After three weeks away from the boat we took advantage of a free weekend. During Friday i loaded the car with bits and pieces required for a couple of jobs I wanted to get done, clothes and grub. Shelagh duly arrived from work at 17;30 and we set off to Fambridge within twenty minutes. Our original plan had been to arrive there in time to have dinner in the Ferry boat Inn.
We arrived at Fambridge and after ascertaining there was space on the pontoon i set off in the “yellow peril” to retrieve Pleinair from her mooring and nailed her to the outside of the pontoon. It was already beginning to get dark by half-eight and after loading Pleinair with the stuff from the car we abandoned the idea of dinner and ate on board.
This was to be the first night on board for Shelagh as her only other visit to Pleinair was during the painting and scrubbing sessions in the yard somewhat over a month previous. a somewhat sleepless night for me as On at least two occasions i arose to tinker with either squeaking lines or rubbing fenders, both of which drive me nuts. Funny, i can stand hearing the noises from other boats but when the source of my annoyance is being transmitted through your own hull, that’s a completely different story.
A few days previously i had acquired a new 70ah battery to replace the defunct one I inherited with the boat. I was halfway through swapping these over when Shelagh emerged from her slumbers. I’ve actually swapped both the batteries over, the slightly higher rated engine battery is now supplying the domestics while the new one is now happily starting the engine. We’ll see how they cope.
My timing for moving Pleinair to the inside of the pontoon couldn’t have been better as 14 other boats arrived during the day from a visiting club, which cunningly meant I wasn’t involved in any rafting up as I’d moved to the furthest corner possible.
Breakfast was duly taken after which Shelagh set about doing bits and pieces in the cabin while I pottered outside. The next job was to relocate Pleinair to the inside of the pontoon the other way round. this enabled a much more comfortable weekend as the inside is generally calmer, it also meant that I could get the genoa bent back on, something I hadn’t had time to do previously. It also enabled me to deal with the tell-tales which we’d noticed had been catching on the stitching of the sail during the delivery trip. Unfortunately for Bruce he decided to join us for coffee and a chat around the time I was about to deal with this and was immediately pressganged into assisting, payment being more caffeine.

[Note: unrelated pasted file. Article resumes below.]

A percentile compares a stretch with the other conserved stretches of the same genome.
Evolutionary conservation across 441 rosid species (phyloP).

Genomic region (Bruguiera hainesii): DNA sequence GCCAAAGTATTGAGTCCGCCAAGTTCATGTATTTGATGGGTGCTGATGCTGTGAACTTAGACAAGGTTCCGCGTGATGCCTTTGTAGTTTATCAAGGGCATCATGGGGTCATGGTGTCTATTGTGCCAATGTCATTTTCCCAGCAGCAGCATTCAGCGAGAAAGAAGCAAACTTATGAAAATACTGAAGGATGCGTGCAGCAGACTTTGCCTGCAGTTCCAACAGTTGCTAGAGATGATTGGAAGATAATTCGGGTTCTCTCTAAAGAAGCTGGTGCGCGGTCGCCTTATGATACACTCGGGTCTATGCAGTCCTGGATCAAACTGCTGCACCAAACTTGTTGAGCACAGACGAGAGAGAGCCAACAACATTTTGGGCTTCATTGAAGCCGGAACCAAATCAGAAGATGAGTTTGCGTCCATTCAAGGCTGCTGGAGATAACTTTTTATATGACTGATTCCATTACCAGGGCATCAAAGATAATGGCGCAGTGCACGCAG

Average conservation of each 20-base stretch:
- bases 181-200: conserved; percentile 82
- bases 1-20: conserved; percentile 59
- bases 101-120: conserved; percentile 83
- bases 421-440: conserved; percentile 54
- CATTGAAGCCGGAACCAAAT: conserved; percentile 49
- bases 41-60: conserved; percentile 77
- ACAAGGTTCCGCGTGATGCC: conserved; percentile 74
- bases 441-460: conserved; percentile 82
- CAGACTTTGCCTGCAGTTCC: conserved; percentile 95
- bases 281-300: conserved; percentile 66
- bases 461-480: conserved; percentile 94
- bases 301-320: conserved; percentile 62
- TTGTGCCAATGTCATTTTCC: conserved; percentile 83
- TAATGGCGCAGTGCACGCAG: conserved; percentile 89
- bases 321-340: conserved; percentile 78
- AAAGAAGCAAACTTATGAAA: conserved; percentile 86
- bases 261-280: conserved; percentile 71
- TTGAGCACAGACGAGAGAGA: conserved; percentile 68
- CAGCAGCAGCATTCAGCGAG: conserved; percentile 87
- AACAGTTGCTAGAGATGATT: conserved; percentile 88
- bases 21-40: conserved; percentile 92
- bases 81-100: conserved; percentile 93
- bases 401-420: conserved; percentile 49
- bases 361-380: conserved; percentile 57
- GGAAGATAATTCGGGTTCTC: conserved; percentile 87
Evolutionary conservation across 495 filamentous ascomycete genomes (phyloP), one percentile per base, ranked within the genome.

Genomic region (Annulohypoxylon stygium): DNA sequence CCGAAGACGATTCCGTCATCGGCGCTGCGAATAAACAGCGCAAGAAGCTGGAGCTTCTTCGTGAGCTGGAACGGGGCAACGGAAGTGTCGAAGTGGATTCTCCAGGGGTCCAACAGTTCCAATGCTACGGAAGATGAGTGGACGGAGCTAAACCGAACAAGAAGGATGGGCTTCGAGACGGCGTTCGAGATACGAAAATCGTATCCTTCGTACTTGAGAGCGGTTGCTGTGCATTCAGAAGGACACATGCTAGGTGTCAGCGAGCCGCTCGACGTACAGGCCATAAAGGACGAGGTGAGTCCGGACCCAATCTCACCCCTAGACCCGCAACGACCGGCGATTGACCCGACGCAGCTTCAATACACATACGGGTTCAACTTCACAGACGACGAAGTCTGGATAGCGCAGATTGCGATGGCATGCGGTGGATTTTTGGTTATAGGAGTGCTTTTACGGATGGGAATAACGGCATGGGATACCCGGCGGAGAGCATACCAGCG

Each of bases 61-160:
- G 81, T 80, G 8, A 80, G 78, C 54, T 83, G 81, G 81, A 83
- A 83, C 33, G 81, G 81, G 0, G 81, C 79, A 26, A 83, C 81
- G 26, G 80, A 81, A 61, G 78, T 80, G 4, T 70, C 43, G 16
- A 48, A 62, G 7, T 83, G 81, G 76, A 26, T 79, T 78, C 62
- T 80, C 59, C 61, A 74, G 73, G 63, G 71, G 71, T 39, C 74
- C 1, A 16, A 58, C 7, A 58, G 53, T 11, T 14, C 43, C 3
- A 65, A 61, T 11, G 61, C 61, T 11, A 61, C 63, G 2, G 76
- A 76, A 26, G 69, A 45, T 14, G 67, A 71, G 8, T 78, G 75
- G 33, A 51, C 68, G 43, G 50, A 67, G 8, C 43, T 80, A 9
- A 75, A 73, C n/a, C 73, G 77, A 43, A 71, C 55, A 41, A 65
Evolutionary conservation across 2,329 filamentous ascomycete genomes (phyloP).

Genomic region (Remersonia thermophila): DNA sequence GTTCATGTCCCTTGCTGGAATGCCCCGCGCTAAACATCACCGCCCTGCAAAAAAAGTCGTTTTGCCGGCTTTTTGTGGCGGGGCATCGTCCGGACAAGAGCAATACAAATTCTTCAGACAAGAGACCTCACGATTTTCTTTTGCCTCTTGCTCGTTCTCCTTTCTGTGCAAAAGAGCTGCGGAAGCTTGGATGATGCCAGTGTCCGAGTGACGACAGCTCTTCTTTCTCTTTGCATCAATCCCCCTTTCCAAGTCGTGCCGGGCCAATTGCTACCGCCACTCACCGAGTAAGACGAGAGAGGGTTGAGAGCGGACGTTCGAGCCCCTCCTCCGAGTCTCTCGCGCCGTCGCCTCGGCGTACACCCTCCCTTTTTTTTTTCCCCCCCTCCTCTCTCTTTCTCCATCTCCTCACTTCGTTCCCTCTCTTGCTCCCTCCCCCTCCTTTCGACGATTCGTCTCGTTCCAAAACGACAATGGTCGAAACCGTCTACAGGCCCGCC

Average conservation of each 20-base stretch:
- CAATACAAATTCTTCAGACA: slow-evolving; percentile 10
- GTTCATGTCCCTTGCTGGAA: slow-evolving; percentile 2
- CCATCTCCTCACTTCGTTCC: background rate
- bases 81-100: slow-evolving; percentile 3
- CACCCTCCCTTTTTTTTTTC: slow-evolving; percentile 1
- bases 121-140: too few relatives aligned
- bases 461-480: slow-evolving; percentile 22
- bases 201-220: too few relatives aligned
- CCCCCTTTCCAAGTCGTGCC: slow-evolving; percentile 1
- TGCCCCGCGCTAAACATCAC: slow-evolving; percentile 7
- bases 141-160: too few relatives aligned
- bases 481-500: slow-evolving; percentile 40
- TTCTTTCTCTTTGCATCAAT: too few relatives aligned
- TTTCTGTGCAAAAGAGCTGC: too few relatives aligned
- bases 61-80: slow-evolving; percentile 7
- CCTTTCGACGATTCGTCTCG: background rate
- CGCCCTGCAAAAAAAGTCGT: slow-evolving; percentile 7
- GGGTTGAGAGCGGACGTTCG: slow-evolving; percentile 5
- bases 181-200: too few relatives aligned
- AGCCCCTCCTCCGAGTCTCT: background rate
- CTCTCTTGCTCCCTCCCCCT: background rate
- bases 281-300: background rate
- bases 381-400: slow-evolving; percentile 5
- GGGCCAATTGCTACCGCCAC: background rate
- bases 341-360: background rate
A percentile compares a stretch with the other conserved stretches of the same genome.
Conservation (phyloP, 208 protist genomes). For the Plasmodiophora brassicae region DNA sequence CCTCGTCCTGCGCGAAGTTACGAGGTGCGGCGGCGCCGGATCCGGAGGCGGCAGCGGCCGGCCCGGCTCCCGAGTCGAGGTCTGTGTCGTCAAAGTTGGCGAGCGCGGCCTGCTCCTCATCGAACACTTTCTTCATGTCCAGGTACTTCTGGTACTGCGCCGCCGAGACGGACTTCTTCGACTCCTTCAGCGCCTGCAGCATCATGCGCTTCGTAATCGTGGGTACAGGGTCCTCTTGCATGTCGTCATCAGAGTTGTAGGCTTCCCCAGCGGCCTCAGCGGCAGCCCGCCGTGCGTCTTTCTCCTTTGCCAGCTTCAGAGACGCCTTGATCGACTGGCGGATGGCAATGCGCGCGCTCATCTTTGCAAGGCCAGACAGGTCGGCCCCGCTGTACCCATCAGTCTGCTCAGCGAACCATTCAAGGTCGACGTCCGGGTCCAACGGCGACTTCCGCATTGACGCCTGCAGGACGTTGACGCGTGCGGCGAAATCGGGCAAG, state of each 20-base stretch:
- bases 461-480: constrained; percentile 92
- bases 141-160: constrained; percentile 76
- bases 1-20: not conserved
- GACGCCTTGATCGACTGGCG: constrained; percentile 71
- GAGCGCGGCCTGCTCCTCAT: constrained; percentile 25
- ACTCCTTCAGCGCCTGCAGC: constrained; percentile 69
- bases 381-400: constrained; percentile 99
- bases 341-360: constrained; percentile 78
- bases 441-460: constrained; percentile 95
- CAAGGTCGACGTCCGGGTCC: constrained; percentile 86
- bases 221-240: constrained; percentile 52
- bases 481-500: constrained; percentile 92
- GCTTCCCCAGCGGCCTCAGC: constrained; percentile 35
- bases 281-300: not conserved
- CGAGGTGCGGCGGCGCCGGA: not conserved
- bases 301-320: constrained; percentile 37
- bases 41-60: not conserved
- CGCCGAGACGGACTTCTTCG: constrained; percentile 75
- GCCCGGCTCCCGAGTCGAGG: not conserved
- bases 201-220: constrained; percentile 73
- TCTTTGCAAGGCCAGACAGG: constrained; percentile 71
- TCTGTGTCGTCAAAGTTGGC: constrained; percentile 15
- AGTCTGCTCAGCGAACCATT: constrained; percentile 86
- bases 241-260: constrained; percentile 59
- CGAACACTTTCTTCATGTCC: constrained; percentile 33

The remainder of the day was spent pottering and generally lounging until the evening when we joined Bruce and Jane (SV Erbas) for his post birthday dinner in the Ferry boat Inn. Dinner done and we all retired to Pleinair for a nightcap.
Saturday night was a much better sleep and Sunday actually saw me getting up late (for me) to find that at some point during the night Shelagh had relocated to the Starboard berth in the saloon. We’d decided the night before to test out the single berth option in the V-berth, the upshot of which Shelagh decided that it was to narrow, and moved. The V-berth has now been restored to the double option as a result.
The early part of Sunday was basically spent doing a couple of housekeeping jobs and breakfast after which we set off downriver for a jolly, here again a new experience for Shelagh.
No particular target was set and with the wind on the nose all the way down we motored against the tide from Fambridge to Burnham-on-crouch. Shelagh decided she was tired and disappeared for a short sleep just after we arrived while I waited for an ideal opportunity to turn.
After turning and negotiating back through half the moorings, the genoa came out, the main came out, the engine went off, peace and quiet ensued…………..and the wind died. Typical.
And so, we basically drifted all the way back to Fambridge on the tide, with a little help from the odd couple of knots of wind here and there. Shelagh also achieved another first by cooking and presenting dinner while sailing! ahem! <cough, splutter> drifting!!! back up river on the tide. And thoroughly enjoyable it was too!
Back at Fambridge was a simple task of unloading stuff that needed to go home, putting Pleinair back on her mooring and driving home.
Average speed: 2.3 knts. 8.2 nm covered. 1.5 hr.(s) under sail and 2.6 hr.(s) under engine.